Malaysia is perhaps best known for its diversity. With its official tourism slogan of ‘Malaysia Truly Asia’, you’ll find people of different ethnicities and backgrounds living here.
Unfortunately, it also comes with complex and multifaceted acts of racism. Not all of them are as explicit as assault or harassment, but more subtle forms of racism.
I find that Malaysians, like most people everywhere, are more concerned with being called out on their racism rather than dealing with it.
And I guess that’s why I’m writing this! Because I’m fed up with all of the casual racism I’ve been seeing on dating sites.
So if you do these things – yes, you are racist, and you should be aware of it. Sorry – not sorry.
“I’m just not attracted to x group.”
I have had many people try to justify this to me. Because I am mixed race, I have people guessing my ethnicity just to see if it was safe to date me, so it didn’t screw up their racial dating history.
How can you be coincidentally not attracted to an entire group of people? There’s some choice there, honey, and that choice is ingrained racism.
This kind of statement often stems from the grouping or confining ethnicity to a single monolith. What do you not like about them? Go deeper and examine why and what led you to those conclusions.
Microaggressions – the new face of racism
Racism is no longer the act of calling out racial slurs at someone on the street when you see them walking by, nor is it the rude acts of strangers; it’s now the acts of friends, partners, colleagues, or even family members of a different race.
So it makes sense that people could be racist in their romantic relationships as well.
Microaggressions are often unintentional slights that are made against a minority group. An example of a microaggression would be “kau dari mana?” or “you bangsa apa?” which are questions every Grab driver asks me.
I know they sound like innocent questions, and they may even come from a place of pure intentions, but they’re questions better not asked.
They assume that people who come from a particular place or ethnic line would look a certain way. Why is this such an issue? Because it invalidates the fact that ethnicity shouldn’t be generalised.
“My parents wouldn’t approve.”
I knew someone who liked my sister and whose family is on friendly terms with my family. But he was too scared to confess to his mother that he was crushing on a non-Chinese girl.
The reason? His mother wouldn’t approve.
It kinda shows that you can be friends with someone of another race, and still hold racist principles.
Why are you supporting your parents’ racism? I understand that they’re your parents, but shouldn’t you recognise toxic behaviour and not support it?
There’s a trend towards liking fair skin in Asia – have you seen those bleaching beauty items (keyword: whitening) littered all over our pharmacies? What about brands like Fair and Lovely (the name itself squicks me out!)?
There’s this idea that fairer skin is prized and considered an indicator of beauty, the same way that thinness is an indicator of health (spoiler alert – it isn’t, but that’s a whole ‘nother article).
This idea does a lot of damage to dark-skinned people and it causes people to view them as inferior or less attractive.
I’ve actually personally seen how terrible this perspective is firsthand. One of my sisters is darker skinned, and I’ve seen how people treat her just because of that (and her curly hair).
My mother also used to buy her lots of whitening products when she was a kid too, something she didn’t do for the rest of us lighter skinned children.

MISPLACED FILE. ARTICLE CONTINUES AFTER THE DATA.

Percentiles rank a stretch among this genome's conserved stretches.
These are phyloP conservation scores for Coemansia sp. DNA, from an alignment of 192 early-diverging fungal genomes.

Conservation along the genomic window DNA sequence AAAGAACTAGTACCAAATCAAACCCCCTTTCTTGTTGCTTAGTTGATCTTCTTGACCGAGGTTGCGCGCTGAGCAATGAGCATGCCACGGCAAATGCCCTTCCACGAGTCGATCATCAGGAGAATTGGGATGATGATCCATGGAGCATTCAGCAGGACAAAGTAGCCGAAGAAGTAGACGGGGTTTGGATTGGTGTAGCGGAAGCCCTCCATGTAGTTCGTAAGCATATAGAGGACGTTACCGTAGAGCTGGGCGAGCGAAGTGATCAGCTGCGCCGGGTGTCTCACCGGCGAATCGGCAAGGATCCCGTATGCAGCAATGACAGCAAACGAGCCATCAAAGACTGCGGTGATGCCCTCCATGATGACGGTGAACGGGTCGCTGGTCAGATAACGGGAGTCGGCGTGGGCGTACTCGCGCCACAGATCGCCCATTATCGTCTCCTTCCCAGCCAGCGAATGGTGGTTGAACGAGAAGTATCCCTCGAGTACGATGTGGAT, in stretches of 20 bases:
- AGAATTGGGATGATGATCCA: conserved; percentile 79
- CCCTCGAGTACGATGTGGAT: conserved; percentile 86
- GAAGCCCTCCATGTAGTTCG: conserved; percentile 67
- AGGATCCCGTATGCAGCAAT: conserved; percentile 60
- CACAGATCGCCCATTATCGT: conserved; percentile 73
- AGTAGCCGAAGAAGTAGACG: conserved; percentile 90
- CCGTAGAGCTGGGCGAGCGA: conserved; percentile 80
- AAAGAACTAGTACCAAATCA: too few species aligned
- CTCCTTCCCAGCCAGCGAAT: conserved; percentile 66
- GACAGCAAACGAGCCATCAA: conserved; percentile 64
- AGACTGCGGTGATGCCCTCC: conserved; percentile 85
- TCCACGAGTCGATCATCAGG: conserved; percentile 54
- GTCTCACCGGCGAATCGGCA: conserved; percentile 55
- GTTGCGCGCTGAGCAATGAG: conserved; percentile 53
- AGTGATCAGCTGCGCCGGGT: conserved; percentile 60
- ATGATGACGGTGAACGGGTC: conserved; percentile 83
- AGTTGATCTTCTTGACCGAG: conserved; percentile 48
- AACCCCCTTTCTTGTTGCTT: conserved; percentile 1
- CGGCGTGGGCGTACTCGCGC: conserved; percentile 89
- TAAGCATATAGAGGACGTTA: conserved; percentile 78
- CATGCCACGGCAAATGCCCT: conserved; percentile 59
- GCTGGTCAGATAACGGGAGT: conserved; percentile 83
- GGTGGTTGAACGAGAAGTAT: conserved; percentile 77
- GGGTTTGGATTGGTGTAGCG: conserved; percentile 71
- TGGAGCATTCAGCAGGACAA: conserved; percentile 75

“I don’t see colour.”
I know this is a surprise for some of you, but this is a form of racism. It’s one that sees one’s experiences as the default, when that’s not true across the board, especially when one is from a more privileged group. It makes you blind to your privileges.
This line of reasoning is often super flawed because you don’t take into account how someone being different in terms of ethnicity and colour could be different than you.
I know plenty of people who profess that they don’t see colour, yet they also hold certain racist beliefs. There’s a joke that goes “you know they’re at least unconsciously racist when they bring up non-existent skin colours.” You know, like “I don’t see colour – whether it’s black, white, brown, yellow, green, purple…” Um, okay, cringe.
“I’m not racist but…”
This really speaks for itself. If you need to clarify that with a “but”, you kinda are racist, buddy.
Unless of course, the riding statement is something really good like “I recognise that I’m a beneficiary of institutionalised racism, and I’m working to dismantle that.”
Plus, we all know that one person who starts to say something with that statement and it usually ends up being the most horrifically racist thing.
It’s particularly cringey when it’s followed by racist jokes. Like yeah, sorry, you actually think we’re in a position to make racist jokes when people are still awfully racist (rental racism is a disgustingly real thing, guys)?
It’s honestly pretty terrible how unconcerned the average Malaysian is about the racist acts they perpetrate. Racism seems to be commonplace and accepted, provided you clarify that you’re not actually racist.
But then again, it’s not like we have a quantitative way of determining that someone is racist. It’s not like “your score is 14%: congratulations, you’re only a mild racist – you enjoy racist jokes because according to you, they’re just jokes and really not a reflection on racial stereotypes and how they’re enforced through the social veneer of humour”.
It really is like that sometimes though.
For more stories on racism, read I’m a Chinese Girl Raised in a Traditional Chinese Family. Here’s My Story, and What’s It like Growing up Mixed-Race.